DayZ was originally developed as a mod to the game Arma 2 by one of Arma 2’s developers named Dean Hall. He developed the mod because he wanted to put players in a survival situation, but more than that he wanted to challenge gaming conventions by creating an “anti-game.” DayZ brought frustrating gameplay and a lack of balance to the fore as core pillars to the mod’s development and these features were exacerbated (for better or worse) by its rough edges. One of the best features of the game was its embrace of emergent gameplay; players were able to choose their own path to survival: grouping up with other players, going solo and slinking through rural farms, or hunting down other players for their goods. While many sandbox games emphasize a player’s ability to interact with the game world in a virtually infinite number of ways, DayZ emphasized the infinite number of interactions players could have with other players while surviving a zombie apocalypse.
But, as with many popular games recently, clone games are not far behind to share the spotlight. Rust was one of those games. Rust was developed by Facepunch Studios and it was built out of frustration with the enormous number of glitches and bugs present in the DayZ mod. Some of the frustration in DayZ was intentional (lack of food, zombies that were impossible to flee from, other players constantly griefing), but a large portion of the frustration was due to bugs in the code. Some bugs would make it difficult to run from zombies, others would render the screen virtually unusable from glitchy artifacts, and the worst would result in a permanently dead character due to walking down the stairs at the wrong speed. With news sites reporting that DayZ may always remain a broken mod, Facepunch Studios set out to recreate its gameplay in a much more stable way, while still maintaining the core interactions that Hall designed the game for.
The original DOOM also faced similar popularity issues on its release, though on a much smaller internet. After DOOM’s release virtually any first person shooter game was referred to as being a DOOM clone. Even games that have since gained enormous cult followings, such as Duke Nukem 3D, have been referred to as being a DOOM clone. But as you’ll see in the image below there was a shift away from using the term “DOOM clone” and instead referring to these games as first person shooters. DOOM wasn’t the first game of its genre, id Software (the company that released DOOM) had already created a shooter called Wolfenstein 3D. There were even games that came out before id Software even existed. But DOOM did as no other game before it had done; it popularized the genre to the masses.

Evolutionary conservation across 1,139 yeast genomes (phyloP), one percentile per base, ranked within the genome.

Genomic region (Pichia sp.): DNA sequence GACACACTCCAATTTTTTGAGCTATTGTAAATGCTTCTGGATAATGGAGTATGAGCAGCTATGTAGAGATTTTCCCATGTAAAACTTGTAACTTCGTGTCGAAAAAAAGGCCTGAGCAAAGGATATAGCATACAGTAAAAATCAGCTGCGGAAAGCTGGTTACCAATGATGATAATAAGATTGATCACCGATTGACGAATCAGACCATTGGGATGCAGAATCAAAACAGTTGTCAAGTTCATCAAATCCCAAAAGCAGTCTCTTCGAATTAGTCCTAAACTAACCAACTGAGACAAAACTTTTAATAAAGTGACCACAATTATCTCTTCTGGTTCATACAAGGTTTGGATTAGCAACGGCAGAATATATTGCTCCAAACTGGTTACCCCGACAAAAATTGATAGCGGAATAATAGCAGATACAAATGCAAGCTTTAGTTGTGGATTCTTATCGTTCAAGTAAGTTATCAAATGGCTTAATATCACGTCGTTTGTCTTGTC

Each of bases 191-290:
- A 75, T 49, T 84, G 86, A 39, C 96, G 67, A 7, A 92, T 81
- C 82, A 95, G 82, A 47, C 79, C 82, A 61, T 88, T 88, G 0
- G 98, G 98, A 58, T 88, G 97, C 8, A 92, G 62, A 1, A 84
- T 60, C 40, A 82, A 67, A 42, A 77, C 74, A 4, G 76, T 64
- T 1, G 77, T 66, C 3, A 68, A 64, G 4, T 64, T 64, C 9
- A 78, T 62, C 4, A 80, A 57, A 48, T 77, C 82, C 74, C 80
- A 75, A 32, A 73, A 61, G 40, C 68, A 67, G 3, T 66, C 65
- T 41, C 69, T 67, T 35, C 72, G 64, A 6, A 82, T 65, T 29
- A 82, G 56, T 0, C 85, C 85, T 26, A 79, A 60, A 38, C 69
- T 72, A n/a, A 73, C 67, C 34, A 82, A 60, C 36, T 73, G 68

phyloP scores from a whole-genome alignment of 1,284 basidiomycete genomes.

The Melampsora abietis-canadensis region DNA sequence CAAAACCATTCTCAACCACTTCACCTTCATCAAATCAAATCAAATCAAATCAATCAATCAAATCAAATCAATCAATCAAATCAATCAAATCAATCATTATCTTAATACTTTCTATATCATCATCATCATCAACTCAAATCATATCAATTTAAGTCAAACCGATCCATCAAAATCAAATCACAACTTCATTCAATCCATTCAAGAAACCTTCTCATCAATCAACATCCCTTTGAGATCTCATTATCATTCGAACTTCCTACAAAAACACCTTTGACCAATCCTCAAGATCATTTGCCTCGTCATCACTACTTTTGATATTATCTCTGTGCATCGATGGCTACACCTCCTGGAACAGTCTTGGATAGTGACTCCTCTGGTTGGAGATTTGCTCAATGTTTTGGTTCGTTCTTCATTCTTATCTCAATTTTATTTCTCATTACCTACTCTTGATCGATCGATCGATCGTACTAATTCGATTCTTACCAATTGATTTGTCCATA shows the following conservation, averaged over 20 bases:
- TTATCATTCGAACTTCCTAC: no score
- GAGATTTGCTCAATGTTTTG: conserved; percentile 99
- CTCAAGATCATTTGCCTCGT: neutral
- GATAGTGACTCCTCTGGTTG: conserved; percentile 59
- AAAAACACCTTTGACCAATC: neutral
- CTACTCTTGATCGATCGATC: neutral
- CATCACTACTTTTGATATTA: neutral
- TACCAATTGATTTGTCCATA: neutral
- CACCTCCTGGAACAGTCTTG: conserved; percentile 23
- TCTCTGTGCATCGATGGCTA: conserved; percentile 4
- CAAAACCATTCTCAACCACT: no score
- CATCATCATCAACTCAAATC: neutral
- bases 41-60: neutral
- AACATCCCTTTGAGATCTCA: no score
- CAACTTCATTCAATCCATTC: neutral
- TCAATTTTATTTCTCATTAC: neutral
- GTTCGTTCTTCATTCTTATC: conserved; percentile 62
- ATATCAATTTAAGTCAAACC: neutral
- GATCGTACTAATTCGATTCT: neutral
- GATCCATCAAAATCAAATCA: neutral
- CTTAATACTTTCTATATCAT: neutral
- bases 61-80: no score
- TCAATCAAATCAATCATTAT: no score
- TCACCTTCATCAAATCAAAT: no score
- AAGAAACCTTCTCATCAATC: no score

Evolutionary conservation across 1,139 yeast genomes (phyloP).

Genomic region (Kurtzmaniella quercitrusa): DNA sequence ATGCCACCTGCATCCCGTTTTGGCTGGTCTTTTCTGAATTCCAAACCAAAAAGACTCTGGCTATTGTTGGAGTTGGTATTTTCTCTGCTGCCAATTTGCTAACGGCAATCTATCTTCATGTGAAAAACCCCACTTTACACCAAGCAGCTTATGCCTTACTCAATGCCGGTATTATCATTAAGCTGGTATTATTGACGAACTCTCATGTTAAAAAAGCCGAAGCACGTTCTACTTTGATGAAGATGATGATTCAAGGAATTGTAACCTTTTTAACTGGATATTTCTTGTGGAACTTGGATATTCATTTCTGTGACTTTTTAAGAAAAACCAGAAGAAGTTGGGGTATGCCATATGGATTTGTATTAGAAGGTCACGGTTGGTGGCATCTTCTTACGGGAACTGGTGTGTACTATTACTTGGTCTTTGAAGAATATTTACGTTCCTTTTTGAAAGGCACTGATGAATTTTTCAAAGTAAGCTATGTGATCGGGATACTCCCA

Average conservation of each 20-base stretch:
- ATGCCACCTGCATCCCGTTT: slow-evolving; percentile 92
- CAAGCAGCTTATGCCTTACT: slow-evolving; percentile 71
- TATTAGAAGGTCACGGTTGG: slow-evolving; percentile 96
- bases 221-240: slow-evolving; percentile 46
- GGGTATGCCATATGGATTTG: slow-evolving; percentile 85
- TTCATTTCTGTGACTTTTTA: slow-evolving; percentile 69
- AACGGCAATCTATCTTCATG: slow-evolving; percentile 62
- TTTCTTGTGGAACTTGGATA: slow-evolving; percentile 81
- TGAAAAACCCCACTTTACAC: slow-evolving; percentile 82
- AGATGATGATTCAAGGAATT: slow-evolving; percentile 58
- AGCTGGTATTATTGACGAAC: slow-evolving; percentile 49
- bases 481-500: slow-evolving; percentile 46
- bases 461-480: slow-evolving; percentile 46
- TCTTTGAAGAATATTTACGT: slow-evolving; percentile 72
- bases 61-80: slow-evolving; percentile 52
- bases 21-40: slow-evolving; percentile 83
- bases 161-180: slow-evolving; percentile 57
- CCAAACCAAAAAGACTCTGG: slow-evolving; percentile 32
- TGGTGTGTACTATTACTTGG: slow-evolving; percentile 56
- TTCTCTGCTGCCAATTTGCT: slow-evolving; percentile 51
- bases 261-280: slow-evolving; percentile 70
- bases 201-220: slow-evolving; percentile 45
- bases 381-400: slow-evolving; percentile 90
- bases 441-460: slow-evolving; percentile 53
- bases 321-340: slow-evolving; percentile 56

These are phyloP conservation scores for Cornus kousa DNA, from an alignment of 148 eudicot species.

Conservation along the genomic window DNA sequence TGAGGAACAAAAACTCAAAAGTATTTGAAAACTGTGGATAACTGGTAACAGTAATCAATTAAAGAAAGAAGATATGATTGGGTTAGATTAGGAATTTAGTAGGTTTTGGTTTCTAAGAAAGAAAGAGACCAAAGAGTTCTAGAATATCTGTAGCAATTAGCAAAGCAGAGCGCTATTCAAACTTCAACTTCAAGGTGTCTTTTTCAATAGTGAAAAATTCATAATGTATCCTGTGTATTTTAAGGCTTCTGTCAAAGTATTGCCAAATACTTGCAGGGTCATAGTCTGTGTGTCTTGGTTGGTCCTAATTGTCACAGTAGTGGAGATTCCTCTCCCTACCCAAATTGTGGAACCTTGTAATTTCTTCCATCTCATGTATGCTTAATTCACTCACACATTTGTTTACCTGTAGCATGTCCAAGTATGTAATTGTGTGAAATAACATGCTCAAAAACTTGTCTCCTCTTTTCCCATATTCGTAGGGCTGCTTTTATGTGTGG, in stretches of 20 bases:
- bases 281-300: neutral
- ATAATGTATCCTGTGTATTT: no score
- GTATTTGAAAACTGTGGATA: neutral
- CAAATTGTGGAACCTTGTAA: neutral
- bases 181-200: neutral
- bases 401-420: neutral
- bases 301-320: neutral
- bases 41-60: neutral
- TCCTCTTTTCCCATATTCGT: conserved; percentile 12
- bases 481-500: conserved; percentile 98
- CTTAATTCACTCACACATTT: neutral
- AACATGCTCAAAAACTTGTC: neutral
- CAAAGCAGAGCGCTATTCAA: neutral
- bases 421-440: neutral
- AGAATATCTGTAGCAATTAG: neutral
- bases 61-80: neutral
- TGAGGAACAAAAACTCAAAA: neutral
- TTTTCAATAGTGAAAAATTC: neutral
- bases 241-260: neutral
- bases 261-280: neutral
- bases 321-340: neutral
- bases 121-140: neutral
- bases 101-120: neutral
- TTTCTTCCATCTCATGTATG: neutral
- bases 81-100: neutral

Rust isn’t a clone. It originally started as one, but has since taken a drastically different development route. Like DayZ, Rust is based on the pillars of human interactivity. Players are left to their own choices as to how they will create an in game society. They can attack other players or offer them shelter. But DayZ also adds in the danger of zombies roaming the landscape, whereas in Rust players are left to their own devices. Rust allows players to dynamically construct buildings, in fact it’s the only way that a server will be populated with buildings, but DayZ has no such player built assets. What Rust and DayZ share is a core pillar, a core idea, and that is what puts them into the same genre. And there are other games with similar principles, some with lines more or less blurred with DayZ, but it’s an incredibly exciting time period for the game industry. We exist in an era in which we don’t have to look back at DOOM to see how games could unnecessarily be called clones; we exist in a time in which these “clones” are actually the birth of a new genre of survival game. It looks like DayZ started a cloning infestation of games with a similar feel. But as was the case with DOOM it won’t be long before the genre is stuck with a proper name.
Judge for yourself whether or not these games are clones, you can check out the trailers here: